Much of Southeast Asia remains brittle and parched through these last weeks of the dry season when the heat builds to oppressive measures. Fields lie empty until the rains begin and new, green life can grow.
But in Siem Reap, around the Tonle Sap, the seasons run counter to that schedule. The dry season is the only time these farmers can grow rice. When the rains come, the great lake rises high, flooding the region and forcing villagers into boats and homes high on stilts. (This ecosystem, by the way, makes for a remarkable bird habitat.)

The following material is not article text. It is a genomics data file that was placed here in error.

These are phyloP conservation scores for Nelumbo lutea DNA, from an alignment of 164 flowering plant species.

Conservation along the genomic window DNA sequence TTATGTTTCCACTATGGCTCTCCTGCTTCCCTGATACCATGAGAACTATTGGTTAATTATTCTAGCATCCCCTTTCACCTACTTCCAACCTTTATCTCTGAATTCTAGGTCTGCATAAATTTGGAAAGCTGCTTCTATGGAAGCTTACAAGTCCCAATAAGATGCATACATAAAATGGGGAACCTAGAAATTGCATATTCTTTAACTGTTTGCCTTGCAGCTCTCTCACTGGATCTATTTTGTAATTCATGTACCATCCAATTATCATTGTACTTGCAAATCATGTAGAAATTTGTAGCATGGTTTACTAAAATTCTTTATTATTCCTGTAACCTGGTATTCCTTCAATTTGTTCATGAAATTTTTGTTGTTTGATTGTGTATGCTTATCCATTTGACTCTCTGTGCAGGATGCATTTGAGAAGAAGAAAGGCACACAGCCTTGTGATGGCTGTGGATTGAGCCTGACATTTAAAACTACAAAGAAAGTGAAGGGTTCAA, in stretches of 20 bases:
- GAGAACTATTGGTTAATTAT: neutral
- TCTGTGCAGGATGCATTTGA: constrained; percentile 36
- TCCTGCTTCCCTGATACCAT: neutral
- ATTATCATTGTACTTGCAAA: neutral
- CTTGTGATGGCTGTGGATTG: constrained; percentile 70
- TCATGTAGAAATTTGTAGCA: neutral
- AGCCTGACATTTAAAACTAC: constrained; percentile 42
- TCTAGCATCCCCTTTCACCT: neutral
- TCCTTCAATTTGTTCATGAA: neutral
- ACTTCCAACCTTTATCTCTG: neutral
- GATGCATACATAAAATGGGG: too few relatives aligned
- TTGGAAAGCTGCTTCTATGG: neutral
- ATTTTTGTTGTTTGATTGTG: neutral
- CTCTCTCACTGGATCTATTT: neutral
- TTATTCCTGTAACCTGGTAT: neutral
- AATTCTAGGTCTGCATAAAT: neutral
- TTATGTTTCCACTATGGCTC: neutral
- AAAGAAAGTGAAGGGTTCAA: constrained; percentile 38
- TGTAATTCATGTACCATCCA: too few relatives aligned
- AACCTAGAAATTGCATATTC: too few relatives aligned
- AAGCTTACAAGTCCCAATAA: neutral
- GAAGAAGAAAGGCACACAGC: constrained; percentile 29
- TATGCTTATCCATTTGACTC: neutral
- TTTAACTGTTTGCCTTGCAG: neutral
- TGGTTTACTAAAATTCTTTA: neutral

We caught a few farmers at work recently. Field owner Nou Dara says his hectare of land has fed his family for more than 10 years. “If we have enough to eat, I will take the rest to sell in the market.” He, like many we meet in Siem Reap, admits he would sell his land if someone offered the right price. (Someone did offer a price last year, but it wasn’t high enough for his liking.) “I would stop growing rice,” he says. He would focus on his other job: teaching.